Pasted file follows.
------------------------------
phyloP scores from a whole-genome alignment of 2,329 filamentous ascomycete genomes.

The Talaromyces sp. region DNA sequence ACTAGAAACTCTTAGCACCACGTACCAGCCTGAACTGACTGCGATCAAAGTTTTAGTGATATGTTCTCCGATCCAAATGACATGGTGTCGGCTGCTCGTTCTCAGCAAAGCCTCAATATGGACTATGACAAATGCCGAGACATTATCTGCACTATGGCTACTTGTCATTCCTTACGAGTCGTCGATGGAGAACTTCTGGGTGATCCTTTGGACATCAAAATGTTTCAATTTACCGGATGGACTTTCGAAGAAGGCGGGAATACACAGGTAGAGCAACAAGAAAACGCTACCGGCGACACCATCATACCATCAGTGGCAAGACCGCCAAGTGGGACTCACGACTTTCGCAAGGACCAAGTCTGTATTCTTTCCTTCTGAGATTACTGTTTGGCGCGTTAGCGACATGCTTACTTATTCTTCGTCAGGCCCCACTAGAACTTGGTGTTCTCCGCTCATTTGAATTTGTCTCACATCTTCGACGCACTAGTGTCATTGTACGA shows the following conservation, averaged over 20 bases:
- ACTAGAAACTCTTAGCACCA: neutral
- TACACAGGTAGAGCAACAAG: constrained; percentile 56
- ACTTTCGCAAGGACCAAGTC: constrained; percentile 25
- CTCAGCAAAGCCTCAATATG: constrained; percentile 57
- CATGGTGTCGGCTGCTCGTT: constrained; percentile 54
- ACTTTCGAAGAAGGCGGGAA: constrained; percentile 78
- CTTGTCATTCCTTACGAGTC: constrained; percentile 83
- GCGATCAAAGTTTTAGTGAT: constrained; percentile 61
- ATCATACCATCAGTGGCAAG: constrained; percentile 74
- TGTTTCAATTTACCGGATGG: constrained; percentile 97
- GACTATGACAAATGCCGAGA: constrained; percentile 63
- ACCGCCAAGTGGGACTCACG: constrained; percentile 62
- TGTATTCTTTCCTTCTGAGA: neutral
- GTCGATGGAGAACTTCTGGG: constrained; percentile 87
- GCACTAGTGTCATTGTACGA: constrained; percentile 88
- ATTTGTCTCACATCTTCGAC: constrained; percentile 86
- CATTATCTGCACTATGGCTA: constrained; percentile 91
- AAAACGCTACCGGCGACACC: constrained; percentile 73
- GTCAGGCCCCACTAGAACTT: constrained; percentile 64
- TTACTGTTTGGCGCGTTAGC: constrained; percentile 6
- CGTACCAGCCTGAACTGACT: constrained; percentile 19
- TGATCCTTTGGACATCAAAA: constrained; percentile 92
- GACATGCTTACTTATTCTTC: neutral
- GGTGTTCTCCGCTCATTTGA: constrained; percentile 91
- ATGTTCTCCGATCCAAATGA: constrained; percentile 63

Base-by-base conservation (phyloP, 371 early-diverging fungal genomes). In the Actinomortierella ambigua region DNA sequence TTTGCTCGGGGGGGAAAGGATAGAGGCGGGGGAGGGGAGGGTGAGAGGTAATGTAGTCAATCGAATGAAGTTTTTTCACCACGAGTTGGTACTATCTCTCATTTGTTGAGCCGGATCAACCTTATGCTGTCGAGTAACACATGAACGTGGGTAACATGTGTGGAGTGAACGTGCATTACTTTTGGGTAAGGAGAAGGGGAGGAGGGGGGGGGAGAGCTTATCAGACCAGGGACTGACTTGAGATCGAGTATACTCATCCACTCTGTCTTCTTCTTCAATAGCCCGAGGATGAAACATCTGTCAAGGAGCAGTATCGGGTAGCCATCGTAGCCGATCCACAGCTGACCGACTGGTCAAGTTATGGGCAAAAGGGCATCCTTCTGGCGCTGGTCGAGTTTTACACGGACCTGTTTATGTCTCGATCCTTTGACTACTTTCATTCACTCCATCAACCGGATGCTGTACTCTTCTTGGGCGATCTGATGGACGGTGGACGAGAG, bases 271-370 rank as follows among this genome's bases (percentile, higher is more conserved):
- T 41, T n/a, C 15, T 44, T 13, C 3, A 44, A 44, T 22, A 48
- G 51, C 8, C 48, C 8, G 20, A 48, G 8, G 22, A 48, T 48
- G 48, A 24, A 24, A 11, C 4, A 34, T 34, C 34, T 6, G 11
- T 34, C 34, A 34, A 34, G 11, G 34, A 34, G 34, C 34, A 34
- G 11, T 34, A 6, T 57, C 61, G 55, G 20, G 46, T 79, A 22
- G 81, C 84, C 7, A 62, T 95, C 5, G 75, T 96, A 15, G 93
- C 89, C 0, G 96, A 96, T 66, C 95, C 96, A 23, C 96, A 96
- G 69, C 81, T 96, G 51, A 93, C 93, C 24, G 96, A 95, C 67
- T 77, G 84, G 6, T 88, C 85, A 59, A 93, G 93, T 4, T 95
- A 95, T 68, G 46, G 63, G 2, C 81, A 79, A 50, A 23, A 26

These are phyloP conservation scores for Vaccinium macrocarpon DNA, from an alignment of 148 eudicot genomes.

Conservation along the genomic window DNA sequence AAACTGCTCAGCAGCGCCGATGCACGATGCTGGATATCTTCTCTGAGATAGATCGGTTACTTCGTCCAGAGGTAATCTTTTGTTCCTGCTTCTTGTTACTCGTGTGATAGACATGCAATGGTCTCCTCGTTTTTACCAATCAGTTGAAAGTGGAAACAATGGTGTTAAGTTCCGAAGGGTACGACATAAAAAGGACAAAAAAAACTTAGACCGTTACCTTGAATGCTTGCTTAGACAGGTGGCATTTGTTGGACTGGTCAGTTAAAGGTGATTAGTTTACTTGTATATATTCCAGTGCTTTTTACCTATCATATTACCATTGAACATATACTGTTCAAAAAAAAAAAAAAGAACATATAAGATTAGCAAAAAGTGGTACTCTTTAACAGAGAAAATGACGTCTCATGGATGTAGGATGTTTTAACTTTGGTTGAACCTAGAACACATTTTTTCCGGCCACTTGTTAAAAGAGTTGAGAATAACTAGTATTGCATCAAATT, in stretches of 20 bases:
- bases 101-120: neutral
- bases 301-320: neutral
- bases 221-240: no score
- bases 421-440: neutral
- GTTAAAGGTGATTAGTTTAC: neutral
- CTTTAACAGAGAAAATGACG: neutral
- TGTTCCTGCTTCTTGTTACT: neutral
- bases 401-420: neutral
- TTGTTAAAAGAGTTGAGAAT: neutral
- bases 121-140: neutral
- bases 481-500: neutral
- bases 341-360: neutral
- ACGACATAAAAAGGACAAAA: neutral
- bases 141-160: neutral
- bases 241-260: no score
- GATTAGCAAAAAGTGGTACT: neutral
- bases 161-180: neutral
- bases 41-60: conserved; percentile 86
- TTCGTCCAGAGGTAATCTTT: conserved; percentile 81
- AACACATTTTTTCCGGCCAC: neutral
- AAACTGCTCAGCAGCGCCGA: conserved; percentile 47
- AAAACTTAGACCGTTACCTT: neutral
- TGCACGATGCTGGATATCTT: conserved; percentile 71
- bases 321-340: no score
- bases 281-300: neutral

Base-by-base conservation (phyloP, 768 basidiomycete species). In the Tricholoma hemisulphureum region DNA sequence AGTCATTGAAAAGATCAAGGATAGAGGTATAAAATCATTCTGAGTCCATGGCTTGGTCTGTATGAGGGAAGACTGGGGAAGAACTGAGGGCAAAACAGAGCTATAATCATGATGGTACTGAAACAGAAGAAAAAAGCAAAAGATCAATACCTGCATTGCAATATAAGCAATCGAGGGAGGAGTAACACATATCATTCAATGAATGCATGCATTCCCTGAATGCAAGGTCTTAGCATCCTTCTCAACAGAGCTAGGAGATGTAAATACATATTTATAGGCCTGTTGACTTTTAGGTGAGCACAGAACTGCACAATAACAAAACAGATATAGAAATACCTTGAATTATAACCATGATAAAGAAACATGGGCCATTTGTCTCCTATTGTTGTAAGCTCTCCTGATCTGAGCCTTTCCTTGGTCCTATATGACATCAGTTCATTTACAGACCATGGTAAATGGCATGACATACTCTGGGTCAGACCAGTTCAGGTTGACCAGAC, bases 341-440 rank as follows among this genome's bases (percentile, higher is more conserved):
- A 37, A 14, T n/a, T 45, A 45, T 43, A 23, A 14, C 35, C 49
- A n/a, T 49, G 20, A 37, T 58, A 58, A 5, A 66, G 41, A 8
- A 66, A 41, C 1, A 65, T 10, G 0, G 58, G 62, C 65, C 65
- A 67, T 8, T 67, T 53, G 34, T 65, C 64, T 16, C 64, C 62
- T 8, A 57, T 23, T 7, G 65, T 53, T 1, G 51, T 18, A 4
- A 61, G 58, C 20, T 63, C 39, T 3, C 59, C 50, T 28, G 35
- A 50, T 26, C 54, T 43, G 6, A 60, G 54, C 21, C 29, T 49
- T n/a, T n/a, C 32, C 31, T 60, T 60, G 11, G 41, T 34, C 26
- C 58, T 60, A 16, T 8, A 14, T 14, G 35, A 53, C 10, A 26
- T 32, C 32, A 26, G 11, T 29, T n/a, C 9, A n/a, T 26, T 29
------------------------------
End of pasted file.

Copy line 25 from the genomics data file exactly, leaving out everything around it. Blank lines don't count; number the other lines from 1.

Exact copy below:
- GACATGCTTACTTATTCTTC: neutral